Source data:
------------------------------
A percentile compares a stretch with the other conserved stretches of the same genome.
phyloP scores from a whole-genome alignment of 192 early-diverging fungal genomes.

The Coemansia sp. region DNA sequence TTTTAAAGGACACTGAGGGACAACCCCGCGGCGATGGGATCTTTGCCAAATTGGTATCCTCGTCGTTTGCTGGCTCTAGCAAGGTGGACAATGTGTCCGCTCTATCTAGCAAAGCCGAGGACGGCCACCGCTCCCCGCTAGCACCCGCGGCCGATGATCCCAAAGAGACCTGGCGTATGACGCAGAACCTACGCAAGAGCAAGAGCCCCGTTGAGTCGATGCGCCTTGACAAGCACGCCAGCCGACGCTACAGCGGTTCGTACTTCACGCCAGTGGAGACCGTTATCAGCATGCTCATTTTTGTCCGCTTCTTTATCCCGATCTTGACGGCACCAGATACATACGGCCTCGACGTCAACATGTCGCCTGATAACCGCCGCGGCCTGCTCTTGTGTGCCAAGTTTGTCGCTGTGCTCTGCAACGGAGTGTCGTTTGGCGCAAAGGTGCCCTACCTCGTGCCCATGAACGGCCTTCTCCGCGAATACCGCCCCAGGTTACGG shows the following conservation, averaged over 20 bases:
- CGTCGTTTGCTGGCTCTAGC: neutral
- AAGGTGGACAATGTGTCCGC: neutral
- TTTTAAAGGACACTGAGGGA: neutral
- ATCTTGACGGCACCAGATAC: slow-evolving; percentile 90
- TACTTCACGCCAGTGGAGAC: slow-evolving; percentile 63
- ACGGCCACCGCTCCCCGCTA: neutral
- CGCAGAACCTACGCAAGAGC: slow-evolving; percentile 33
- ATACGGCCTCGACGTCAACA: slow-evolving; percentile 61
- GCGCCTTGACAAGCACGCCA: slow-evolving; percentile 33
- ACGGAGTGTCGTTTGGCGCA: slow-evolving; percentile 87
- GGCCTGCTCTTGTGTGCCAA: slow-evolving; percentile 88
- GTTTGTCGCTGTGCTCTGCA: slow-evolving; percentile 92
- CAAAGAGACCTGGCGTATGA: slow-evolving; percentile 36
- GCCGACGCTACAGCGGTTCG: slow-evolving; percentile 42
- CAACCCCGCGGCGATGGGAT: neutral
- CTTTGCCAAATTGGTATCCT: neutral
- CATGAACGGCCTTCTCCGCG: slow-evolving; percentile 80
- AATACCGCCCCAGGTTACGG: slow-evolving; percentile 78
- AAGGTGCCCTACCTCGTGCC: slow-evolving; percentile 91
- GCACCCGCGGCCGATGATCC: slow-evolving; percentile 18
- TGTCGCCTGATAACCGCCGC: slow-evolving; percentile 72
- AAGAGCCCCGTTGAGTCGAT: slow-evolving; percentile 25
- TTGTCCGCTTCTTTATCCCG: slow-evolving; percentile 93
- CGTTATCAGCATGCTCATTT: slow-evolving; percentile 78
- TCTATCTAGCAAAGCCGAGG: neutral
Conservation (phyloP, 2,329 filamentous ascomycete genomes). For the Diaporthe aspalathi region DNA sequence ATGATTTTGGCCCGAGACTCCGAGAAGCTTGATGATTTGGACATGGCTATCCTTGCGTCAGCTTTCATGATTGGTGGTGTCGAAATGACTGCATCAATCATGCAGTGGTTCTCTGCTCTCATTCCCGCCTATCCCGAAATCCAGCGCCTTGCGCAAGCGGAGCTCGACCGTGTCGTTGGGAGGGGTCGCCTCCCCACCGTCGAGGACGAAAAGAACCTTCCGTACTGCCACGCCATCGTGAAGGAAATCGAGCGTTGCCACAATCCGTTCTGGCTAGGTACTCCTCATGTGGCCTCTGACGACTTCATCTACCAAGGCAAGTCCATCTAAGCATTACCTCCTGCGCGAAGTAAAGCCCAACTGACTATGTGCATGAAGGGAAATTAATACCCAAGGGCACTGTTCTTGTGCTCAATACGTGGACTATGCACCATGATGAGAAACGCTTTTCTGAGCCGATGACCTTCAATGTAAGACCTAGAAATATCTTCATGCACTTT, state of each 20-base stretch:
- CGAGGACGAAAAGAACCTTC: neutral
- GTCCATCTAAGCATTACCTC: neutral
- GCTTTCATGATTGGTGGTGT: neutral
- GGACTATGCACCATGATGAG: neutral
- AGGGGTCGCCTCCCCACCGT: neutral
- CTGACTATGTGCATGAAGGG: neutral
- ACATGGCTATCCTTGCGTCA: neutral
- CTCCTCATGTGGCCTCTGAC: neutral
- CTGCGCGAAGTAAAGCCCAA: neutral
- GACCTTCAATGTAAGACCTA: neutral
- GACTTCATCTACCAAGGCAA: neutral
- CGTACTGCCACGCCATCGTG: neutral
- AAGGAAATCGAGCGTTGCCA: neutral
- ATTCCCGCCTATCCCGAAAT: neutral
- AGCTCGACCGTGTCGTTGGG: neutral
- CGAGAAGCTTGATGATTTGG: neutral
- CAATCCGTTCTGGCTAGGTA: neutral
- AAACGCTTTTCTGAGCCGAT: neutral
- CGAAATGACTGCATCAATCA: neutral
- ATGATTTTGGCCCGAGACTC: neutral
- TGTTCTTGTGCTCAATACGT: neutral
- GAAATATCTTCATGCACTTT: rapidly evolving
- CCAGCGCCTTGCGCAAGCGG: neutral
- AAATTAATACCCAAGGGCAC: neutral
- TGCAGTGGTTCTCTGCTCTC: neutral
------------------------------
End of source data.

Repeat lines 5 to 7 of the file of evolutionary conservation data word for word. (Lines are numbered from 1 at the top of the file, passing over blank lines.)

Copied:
- AAGGTGGACAATGTGTCCGC: neutral
- TTTTAAAGGACACTGAGGGA: neutral
- ATCTTGACGGCACCAGATAC: slow-evolving; percentile 90